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|November 21, 2001||
Nagesh Kukunoor is a relieved man.
After months of waiting, his third film
After months of waiting, his third filmBollywood Calling, which was due for release early this year, hits the marquee this Friday.
The film takes a humorous look at the Hindi film industry. Although it lacks technical finesse, the film makes up with its simple story, that does not poke fun at Bollywood, but presents it in a light, satirical manner.
Kshama Rao spoke to an excited Kukunoor in the midst of a hectic schedule.
What is going through your mind right now? Are you relieved?
*Laughs* Yes, that is exactly how I feel.
The long wait is all part of the game. Some things you can control, some you cannot. It feels good to see a film you have slogged over, finally see the light of day.
What caused the delay? Were there unforeseen problems with the film's distribution?
The producers we had earlier, backed out and it was a while before Pritish Nandy Communications (PNC) stepped in.
Our previous producers were hoping for an international release, hence they wanted to wait for an appropriate time.
However, with PNC a release date had to be set.
We eventually decided to opt for a national release before we went global.
What did you do in the meantime?
I wrote six scripts.
I decided that I wouldn't sit by and wait for things to happen.
I made a conscious decision to write. Things are moving in such a way that even as Bollywood Calling releases, I have begun work on my next project.
What are your new projects about?
There is this film called Three Walls; it is a story about three prisoners set in an Indian prison.
A Shawshank Redemption meets Pulp Fiction kind of film.
I am also working on A Touch of Illogic, a comedy set in the US and another film titled Turn.
The last one will be an action thriller set against the backdrop of Rajasthan.
Why do you think that Rockford did not fare as well as Hyderabad Blues?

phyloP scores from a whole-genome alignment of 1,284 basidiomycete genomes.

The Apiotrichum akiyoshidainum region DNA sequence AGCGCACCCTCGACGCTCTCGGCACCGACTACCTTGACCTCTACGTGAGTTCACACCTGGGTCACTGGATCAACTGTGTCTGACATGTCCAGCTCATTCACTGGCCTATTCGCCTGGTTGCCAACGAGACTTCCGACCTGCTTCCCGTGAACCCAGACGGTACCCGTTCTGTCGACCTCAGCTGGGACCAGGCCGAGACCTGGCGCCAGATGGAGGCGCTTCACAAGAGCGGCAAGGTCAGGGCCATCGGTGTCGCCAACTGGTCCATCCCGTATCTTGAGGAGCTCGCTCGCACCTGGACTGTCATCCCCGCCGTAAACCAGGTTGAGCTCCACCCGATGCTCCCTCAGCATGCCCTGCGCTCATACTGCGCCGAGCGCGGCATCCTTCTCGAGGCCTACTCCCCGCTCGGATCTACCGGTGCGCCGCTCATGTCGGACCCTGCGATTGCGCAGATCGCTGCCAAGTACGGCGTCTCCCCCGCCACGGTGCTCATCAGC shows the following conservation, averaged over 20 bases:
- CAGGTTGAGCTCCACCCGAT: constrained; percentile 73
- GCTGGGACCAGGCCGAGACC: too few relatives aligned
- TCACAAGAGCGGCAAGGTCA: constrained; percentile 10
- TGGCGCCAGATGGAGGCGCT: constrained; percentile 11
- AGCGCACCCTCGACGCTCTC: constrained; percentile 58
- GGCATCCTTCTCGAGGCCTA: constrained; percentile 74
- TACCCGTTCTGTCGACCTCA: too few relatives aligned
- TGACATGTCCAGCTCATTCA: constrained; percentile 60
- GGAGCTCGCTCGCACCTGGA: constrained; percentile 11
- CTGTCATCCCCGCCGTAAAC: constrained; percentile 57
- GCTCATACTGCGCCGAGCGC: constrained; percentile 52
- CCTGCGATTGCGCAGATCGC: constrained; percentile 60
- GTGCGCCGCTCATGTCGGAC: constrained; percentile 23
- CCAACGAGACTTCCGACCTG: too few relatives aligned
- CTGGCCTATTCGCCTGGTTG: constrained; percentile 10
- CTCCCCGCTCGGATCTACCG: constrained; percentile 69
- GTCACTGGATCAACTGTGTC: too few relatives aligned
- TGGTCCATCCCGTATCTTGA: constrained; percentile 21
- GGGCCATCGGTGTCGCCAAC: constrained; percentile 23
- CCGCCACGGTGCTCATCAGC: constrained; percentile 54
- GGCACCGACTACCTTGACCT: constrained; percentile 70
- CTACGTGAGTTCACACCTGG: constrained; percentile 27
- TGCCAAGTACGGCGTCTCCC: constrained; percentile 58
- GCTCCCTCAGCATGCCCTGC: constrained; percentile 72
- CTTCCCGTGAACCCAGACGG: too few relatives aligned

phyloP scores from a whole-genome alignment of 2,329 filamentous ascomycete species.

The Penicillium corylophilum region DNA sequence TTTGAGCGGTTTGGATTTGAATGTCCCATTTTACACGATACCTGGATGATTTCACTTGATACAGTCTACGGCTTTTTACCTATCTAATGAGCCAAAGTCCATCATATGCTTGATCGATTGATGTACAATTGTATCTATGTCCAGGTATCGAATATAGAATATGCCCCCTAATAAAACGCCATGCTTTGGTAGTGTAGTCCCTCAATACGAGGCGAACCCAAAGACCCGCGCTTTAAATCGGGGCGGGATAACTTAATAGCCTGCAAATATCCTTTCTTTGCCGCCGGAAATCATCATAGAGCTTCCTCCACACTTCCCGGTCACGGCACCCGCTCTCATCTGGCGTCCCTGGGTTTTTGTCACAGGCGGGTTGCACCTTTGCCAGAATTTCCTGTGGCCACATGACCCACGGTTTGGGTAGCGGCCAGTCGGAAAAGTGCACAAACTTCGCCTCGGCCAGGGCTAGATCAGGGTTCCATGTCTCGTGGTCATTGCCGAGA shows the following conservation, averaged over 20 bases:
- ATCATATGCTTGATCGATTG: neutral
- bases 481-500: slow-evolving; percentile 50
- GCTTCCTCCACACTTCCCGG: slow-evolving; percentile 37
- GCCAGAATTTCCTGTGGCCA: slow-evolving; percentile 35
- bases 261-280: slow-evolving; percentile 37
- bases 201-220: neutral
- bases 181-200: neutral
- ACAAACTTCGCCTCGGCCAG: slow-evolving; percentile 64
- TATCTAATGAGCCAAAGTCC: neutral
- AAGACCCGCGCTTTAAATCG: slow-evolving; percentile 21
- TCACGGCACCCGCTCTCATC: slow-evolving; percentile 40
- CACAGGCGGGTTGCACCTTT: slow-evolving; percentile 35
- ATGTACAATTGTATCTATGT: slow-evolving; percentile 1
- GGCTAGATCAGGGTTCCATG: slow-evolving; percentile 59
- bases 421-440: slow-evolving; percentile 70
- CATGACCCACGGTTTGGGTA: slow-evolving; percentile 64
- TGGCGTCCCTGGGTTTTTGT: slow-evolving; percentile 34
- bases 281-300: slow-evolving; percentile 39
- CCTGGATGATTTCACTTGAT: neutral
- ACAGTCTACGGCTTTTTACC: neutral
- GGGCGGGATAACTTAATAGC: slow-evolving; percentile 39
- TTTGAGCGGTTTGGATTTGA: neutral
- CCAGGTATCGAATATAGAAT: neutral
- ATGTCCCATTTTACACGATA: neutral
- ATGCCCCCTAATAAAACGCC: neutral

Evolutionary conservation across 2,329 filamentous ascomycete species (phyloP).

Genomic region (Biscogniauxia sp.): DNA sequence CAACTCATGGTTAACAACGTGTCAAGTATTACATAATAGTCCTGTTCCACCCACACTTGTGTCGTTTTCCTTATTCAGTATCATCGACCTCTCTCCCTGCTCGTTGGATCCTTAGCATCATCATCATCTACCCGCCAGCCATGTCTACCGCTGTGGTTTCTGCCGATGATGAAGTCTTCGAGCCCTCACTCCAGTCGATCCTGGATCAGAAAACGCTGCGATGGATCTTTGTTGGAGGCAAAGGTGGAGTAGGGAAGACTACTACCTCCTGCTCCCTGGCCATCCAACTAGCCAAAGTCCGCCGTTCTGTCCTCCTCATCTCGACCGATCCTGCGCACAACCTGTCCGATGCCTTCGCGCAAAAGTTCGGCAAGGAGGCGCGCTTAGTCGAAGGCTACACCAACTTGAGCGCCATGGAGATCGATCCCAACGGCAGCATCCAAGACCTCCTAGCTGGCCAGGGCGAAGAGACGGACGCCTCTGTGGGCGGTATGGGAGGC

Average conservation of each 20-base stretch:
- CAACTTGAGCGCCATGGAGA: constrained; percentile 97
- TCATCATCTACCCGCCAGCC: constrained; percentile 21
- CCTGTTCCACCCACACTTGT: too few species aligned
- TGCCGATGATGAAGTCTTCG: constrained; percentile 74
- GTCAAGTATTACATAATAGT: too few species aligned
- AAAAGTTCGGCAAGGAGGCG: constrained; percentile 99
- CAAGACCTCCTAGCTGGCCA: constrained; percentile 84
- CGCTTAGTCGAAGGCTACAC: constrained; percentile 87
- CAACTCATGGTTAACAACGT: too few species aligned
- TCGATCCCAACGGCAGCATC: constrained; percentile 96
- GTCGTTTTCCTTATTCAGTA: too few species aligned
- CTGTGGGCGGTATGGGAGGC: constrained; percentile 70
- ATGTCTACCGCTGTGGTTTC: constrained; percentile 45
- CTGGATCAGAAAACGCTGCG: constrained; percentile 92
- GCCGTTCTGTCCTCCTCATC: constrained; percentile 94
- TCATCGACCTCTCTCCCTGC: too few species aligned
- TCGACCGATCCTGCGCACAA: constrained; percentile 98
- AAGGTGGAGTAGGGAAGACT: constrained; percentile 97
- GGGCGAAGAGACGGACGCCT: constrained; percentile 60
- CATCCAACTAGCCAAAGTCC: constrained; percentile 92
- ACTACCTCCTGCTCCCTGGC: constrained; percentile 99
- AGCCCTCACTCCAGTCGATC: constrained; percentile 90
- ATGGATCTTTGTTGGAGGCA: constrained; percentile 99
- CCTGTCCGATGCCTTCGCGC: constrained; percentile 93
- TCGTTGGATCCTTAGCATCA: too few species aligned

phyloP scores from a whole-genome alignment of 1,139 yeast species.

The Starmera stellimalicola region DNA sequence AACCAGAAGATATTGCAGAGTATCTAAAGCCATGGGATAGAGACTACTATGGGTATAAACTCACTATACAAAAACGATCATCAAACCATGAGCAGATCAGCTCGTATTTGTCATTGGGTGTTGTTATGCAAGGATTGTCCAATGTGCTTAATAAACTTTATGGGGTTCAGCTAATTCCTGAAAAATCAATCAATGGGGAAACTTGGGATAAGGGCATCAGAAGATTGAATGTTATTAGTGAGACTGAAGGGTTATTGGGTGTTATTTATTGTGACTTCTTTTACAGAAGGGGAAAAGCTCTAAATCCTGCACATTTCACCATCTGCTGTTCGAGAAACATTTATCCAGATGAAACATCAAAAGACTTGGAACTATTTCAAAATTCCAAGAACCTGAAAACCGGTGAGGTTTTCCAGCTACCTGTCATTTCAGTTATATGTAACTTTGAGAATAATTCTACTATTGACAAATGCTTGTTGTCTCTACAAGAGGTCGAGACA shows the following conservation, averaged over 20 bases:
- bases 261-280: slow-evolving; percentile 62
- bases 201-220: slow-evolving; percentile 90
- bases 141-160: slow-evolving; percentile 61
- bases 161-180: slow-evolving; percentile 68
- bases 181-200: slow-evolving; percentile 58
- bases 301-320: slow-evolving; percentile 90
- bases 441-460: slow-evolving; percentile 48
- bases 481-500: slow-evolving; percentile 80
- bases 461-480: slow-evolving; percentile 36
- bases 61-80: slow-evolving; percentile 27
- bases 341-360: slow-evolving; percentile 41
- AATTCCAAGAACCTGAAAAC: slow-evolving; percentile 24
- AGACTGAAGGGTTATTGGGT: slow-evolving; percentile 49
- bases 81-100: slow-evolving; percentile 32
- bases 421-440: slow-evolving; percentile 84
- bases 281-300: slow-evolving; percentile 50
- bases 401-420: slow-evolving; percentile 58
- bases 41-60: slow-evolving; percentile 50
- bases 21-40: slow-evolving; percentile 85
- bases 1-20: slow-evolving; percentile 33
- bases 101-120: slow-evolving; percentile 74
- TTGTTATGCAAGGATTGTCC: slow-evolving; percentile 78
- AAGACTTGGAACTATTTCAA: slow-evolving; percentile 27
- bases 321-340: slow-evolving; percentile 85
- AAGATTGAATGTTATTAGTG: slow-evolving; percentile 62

After Hyderabad Blues, I guess people were expecting Hyderabad Blues 2 which was not the case with Rockford.
It was meant to be a departure from Hyderabad Blues.
After my first film, I had written three scripts out of which one was Rockford and another was Bollywood Calling.
I was advised against making Rockford as some thought that the audience was expecting me to give one more wacky comedy.
The best part about filmmaking for me is the process of making it.
All the other aspects (production, distribution, promotion) are necessary evils. One has to accept them as they help you to make more films.
Films are such a medium, that you as a director do your best to put it out there.
Some work, some don't.
How have you evolved as a filmmaker from Hyderabad Blues to Bollywood Calling?
With my first film, every step I took, I learnt something new.
I was raw and everything I did added to my learning experience.
With Rockford, I guess I got a grip on some technical aspects, editing and ditto with Bollywood Calling.
I got to learn from seasoned actors like Om Puri, Navin Nischol and Pat Cusick.
You get to know the different ways a scene can be shot, as everybody is bringing in their experience.
So, when can we expect you to churn out the typical Bollywood potboiler?
*Laughs* As soon as people offer me more money to make it.
I think I am comfortable with making a typical commercial Hindi film.
I have grown up on Hindi films. It is not that I am clueless about them. In fact I am sure I can make one.
What are your expectations from Bollywood Calling?
I want it to work. I guess everybody knows enough of Bollywood to relate to it.
India News Feature Service
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